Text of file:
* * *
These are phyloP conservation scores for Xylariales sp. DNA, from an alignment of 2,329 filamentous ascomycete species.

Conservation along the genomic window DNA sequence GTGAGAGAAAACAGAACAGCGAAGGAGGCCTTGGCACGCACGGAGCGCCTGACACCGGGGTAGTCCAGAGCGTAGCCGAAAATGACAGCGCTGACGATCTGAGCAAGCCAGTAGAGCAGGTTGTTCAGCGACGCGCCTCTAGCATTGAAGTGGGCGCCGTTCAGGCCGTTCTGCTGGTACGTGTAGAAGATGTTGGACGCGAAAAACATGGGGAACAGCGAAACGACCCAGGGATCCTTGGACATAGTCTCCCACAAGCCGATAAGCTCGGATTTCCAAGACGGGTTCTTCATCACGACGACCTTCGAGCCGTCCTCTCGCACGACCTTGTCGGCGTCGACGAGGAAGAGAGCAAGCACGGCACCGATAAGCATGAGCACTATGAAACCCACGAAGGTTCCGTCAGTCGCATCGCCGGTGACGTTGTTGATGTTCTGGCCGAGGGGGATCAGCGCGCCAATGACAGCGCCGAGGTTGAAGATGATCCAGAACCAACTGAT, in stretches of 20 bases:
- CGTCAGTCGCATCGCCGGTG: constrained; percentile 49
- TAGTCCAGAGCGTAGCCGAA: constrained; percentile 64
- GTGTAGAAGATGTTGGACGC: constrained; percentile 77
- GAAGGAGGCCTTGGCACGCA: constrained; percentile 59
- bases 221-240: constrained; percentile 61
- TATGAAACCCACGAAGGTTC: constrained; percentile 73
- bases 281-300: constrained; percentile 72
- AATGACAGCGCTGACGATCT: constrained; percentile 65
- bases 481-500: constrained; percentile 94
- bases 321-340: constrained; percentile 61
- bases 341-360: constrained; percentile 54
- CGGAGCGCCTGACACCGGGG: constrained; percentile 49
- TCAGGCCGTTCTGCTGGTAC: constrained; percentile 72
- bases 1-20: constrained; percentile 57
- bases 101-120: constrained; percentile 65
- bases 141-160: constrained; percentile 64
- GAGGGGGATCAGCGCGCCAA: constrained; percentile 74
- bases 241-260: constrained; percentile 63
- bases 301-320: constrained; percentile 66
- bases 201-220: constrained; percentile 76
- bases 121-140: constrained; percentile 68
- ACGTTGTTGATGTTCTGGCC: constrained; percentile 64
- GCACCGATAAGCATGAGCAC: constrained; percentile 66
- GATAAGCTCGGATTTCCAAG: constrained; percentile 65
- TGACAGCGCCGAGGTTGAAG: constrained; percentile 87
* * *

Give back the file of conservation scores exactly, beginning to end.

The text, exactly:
These are phyloP conservation scores for Xylariales sp. DNA, from an alignment of 2,329 filamentous ascomycete species.

Conservation along the genomic window DNA sequence GTGAGAGAAAACAGAACAGCGAAGGAGGCCTTGGCACGCACGGAGCGCCTGACACCGGGGTAGTCCAGAGCGTAGCCGAAAATGACAGCGCTGACGATCTGAGCAAGCCAGTAGAGCAGGTTGTTCAGCGACGCGCCTCTAGCATTGAAGTGGGCGCCGTTCAGGCCGTTCTGCTGGTACGTGTAGAAGATGTTGGACGCGAAAAACATGGGGAACAGCGAAACGACCCAGGGATCCTTGGACATAGTCTCCCACAAGCCGATAAGCTCGGATTTCCAAGACGGGTTCTTCATCACGACGACCTTCGAGCCGTCCTCTCGCACGACCTTGTCGGCGTCGACGAGGAAGAGAGCAAGCACGGCACCGATAAGCATGAGCACTATGAAACCCACGAAGGTTCCGTCAGTCGCATCGCCGGTGACGTTGTTGATGTTCTGGCCGAGGGGGATCAGCGCGCCAATGACAGCGCCGAGGTTGAAGATGATCCAGAACCAACTGAT, in stretches of 20 bases:
- CGTCAGTCGCATCGCCGGTG: constrained; percentile 49
- TAGTCCAGAGCGTAGCCGAA: constrained; percentile 64
- GTGTAGAAGATGTTGGACGC: constrained; percentile 77
- GAAGGAGGCCTTGGCACGCA: constrained; percentile 59
- bases 221-240: constrained; percentile 61
- TATGAAACCCACGAAGGTTC: constrained; percentile 73
- bases 281-300: constrained; percentile 72
- AATGACAGCGCTGACGATCT: constrained; percentile 65
- bases 481-500: constrained; percentile 94
- bases 321-340: constrained; percentile 61
- bases 341-360: constrained; percentile 54
- CGGAGCGCCTGACACCGGGG: constrained; percentile 49
- TCAGGCCGTTCTGCTGGTAC: constrained; percentile 72
- bases 1-20: constrained; percentile 57
- bases 101-120: constrained; percentile 65
- bases 141-160: constrained; percentile 64
- GAGGGGGATCAGCGCGCCAA: constrained; percentile 74
- bases 241-260: constrained; percentile 63
- bases 301-320: constrained; percentile 66
- bases 201-220: constrained; percentile 76
- bases 121-140: constrained; percentile 68
- ACGTTGTTGATGTTCTGGCC: constrained; percentile 64
- GCACCGATAAGCATGAGCAC: constrained; percentile 66
- GATAAGCTCGGATTTCCAAG: constrained; percentile 65
- TGACAGCGCCGAGGTTGAAG: constrained; percentile 87